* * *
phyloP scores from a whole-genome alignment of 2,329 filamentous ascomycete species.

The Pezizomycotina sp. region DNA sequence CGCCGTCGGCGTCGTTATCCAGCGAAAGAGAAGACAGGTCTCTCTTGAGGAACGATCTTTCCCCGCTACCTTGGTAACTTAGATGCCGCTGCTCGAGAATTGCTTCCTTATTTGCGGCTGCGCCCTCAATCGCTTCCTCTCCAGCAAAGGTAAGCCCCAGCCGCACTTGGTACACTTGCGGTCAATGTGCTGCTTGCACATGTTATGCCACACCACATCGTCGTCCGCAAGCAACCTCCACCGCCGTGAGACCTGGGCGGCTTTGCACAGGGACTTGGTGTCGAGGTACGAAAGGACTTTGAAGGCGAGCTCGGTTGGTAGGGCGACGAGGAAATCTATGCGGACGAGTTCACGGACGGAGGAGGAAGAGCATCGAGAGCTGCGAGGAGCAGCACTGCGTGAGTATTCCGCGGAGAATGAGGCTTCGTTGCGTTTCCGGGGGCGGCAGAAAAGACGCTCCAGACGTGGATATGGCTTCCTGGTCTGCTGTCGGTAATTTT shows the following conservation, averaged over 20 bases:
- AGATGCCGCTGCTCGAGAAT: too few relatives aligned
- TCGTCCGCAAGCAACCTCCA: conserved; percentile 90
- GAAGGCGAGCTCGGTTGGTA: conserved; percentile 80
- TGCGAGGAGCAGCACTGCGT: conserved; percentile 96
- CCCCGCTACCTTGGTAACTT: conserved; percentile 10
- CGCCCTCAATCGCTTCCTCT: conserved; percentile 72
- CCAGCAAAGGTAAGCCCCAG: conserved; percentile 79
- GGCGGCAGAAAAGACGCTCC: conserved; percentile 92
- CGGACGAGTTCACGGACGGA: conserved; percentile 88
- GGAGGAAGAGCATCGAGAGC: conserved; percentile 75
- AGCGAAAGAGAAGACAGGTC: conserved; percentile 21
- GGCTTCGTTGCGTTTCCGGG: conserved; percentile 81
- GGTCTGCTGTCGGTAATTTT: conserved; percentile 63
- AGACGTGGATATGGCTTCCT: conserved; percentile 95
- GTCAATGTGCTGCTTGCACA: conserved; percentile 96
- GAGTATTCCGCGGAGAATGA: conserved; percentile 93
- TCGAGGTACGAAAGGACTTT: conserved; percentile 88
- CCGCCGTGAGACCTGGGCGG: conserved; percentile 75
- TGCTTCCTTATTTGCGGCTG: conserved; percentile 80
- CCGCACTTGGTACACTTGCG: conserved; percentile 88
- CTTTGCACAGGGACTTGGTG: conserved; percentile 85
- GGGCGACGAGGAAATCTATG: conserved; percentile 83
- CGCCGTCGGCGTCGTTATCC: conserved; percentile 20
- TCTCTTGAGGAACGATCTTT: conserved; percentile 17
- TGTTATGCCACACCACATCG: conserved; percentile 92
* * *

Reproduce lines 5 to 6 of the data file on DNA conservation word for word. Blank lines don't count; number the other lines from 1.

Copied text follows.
- GAAGGCGAGCTCGGTTGGTA: conserved; percentile 80
- TGCGAGGAGCAGCACTGCGT: conserved; percentile 96